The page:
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Sistine Chapel Art Shows Vivid Colors : Myth Dies: Michelangelo Didn't Lie Down on Job

February 25, 1985|DON A. SCHANCHE | Times Staff Writer

VATICAN CITY — The agony of Michelangelo lying painfully on a rickety scaffolding 65 feet above the marble floor to paint the ceiling of the Sistine Chapel has been celebrated for generations by poets, novelists and, more recently, the actor Charlton Heston.

And the murky gray of the great artist's complex masterpiece led art scholars for at least two centuries to describe Michelangelo as a sculptor with a low regard for color.

So much for poets, novelists and scholars--and Charlton Heston.

Careful cleaning of the Sistine Chapel walls and ceiling, now about one-third complete after four years of painstaking labor, has put both myths to rest and turned up discoveries about Michelangelo's work that have startled art historians.

First, the romantic myth that put Heston in a painful position, flat on his back, playing Michelangelo in the film version of Irving Stone's 1961 novel, "The Agony and the Ecstasy":

"It simply isn't true," according to Fabrizio Mancinelli, curator of the Vatican Museums' Byzantine, medieval and modern art and the director of the Sistine restoration project.

"Certainly Michelangelo was often in pain when he painted the Sistine ceiling," Mancinelli said recently. "He even wrote a poem describing how excruciating it was. But the agony probably came from standing on his tiptoes with his head craned back, which is how he depicted himself in a sketch that accompanied the poem."

Mancinelli said that conclusive proof of how Michelangelo arranged the scaffolding upon which he stood--not stretched supine--to paint the upper walls and ceiling came when his restorers found holes in the chapel walls that were used to support Michelangelo's artfully conceived scaffolding. Experts constructed a modern version of the artist's apparatus.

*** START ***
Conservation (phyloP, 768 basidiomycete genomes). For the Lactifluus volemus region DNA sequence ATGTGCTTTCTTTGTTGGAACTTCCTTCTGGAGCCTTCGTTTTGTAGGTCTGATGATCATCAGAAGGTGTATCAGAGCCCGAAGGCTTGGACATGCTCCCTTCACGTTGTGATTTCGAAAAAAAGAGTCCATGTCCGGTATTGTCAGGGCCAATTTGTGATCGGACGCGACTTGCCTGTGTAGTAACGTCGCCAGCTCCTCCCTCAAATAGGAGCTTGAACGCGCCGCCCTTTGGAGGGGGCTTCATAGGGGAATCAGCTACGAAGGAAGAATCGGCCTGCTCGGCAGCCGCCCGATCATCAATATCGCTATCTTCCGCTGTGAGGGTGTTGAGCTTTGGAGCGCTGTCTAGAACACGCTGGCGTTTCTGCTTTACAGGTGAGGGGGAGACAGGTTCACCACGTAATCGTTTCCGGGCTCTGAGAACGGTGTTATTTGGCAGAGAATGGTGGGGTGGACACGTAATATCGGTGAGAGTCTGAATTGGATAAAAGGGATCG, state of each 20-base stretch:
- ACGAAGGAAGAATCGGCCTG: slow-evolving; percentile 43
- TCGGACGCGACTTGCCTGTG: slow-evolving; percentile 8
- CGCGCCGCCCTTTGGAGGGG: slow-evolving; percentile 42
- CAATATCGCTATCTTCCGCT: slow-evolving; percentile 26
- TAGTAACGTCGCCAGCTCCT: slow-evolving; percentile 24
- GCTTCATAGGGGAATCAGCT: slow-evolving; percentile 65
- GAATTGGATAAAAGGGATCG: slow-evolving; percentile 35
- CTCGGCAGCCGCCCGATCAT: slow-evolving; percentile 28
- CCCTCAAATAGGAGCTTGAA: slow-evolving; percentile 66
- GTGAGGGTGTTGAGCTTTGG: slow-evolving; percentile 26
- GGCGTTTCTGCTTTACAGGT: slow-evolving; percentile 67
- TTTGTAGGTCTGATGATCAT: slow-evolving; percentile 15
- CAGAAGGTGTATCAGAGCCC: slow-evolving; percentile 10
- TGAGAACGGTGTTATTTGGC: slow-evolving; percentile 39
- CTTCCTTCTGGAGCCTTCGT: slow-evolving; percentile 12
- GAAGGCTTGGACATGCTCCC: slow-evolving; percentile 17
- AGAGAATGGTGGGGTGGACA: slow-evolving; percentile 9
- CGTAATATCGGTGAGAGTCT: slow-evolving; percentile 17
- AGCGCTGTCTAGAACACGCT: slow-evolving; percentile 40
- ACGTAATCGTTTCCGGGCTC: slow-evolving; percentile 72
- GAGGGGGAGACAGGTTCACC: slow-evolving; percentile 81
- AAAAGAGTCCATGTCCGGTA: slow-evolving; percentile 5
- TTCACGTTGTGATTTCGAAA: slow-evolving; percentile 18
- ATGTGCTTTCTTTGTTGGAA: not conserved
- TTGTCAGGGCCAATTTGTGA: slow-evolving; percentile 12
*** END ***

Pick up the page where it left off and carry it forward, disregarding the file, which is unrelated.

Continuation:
Mancinelli also discovered a sketch that Michelangelo drew to show the man who made his scaffolding how to build the stair-stepped platform, warning him not to put it so close to the ceiling that he would have to crouch or lie down to paint.

As for Michelangelo's use of dull colors, the cleaning, by the chief Vatican art restorer, Gianluigi Colalucci, and his two master restorer assistants, Maurizio Rossi and Pier Giorgio Bonetti, has revealed that the master painted so vividly--with bright apple-greens, orange-reds, striking yellows and subtle blues--that one critic said they "almost leap out of the wall."

Another of the more intriguing discoveries made by the cleaners was that Michelangelo worked at a rapid pace, at least around the lunettes, the 12 windows high on the walls where the ceiling begins to arch.

"The swift, almost furious execution of the images--sometimes the hairs of the brush remain in the plaster--makes the lunettes look like large colored sketches," Mancinelli said. "Each was executed in three days, and to understand the speed with which he painted, you must realize that each group measures about 7 feet at the base by 11 feet high, and most of the human figures in the lunettes are 7 feet tall."

The decision to proceed with the restoration of Michelangelo's monumental work, made four years ago, has been hailed as one of the wisest and most courageous in the history of art restoration. But it was made almost by chance, according to one of the men involved.

"We were restoring the paintings of the Popes that flank the windows beneath Michelangelo's lunettes and decided to clean a very small side of one of them," said Walter Persegati, secretary and treasurer of the Vatican Museums who, with the director general of pontifical monuments, Carlo Pietrangeli, made the decision. "When we saw that the result was quite remarkable, we decided to go ahead."

The results so far have been a revelation not only for art scholars, but also for the hundreds of thousands of ordinary visitors who have been allowed to pass through the chapel while the team of three restorers proceed with the step-by-step cleaning.

The chapel has been closed to tourists only for brief periods in the last four years, to permit scaffolding changes that allow the restorers to work out of the sight of the visitors.

'The Fewer The Better'

"Why don't we use more people to do the job faster?" Persegati asked rhetorically. "Because restoring and cleaning over the huge surfaces of the Sistine--about 13,000 square feet of Michelangelo fresco--is a matter of careful balance on all surfaces. Only a few highly skilled men working closely together can do that, and the fewer the better."

From their laborious and technically ingenious washing has emerged a brilliantly colored ring of strong figures representing Christ's ancestors as envisioned by Michelangelo, as well as the prophets, sibyls and decorative bronze male nudes in the chapel's lunettes and spandrels, the areas between the ceiling and windows.

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